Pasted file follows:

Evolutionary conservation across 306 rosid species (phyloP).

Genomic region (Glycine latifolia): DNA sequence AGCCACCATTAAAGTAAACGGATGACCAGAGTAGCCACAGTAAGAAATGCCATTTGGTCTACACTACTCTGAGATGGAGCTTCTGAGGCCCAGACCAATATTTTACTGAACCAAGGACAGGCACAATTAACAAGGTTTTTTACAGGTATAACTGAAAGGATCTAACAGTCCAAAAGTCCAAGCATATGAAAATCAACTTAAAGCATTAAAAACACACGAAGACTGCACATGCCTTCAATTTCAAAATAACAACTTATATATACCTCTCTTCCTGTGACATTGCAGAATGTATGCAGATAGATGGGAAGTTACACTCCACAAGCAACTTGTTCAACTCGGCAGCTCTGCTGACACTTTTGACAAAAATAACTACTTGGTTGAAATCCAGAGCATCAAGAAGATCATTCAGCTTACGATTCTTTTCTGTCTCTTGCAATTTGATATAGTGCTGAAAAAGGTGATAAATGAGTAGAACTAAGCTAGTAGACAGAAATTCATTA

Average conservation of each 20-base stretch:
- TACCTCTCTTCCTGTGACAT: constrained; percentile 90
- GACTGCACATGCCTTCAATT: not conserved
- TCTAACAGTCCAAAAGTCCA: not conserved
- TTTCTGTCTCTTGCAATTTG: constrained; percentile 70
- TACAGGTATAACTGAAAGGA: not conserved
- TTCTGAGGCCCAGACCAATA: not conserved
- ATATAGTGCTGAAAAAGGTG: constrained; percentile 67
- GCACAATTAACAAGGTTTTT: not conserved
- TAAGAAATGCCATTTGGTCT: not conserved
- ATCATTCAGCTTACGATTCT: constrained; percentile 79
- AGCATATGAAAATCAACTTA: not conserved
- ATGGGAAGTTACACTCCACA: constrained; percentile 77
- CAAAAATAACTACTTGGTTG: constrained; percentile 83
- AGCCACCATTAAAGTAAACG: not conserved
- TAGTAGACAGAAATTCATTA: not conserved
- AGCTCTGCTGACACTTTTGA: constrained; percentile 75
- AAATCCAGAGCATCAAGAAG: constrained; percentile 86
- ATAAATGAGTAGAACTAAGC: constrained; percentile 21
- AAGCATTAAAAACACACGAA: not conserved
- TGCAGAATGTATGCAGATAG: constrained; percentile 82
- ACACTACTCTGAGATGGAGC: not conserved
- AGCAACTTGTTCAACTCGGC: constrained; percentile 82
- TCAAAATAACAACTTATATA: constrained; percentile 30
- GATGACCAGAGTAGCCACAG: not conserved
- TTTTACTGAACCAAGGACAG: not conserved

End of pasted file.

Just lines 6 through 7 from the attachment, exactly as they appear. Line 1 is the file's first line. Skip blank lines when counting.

- TCTAACAGTCCAAAAGTCCA: not conserved
- TTTCTGTCTCTTGCAATTTG: constrained; percentile 70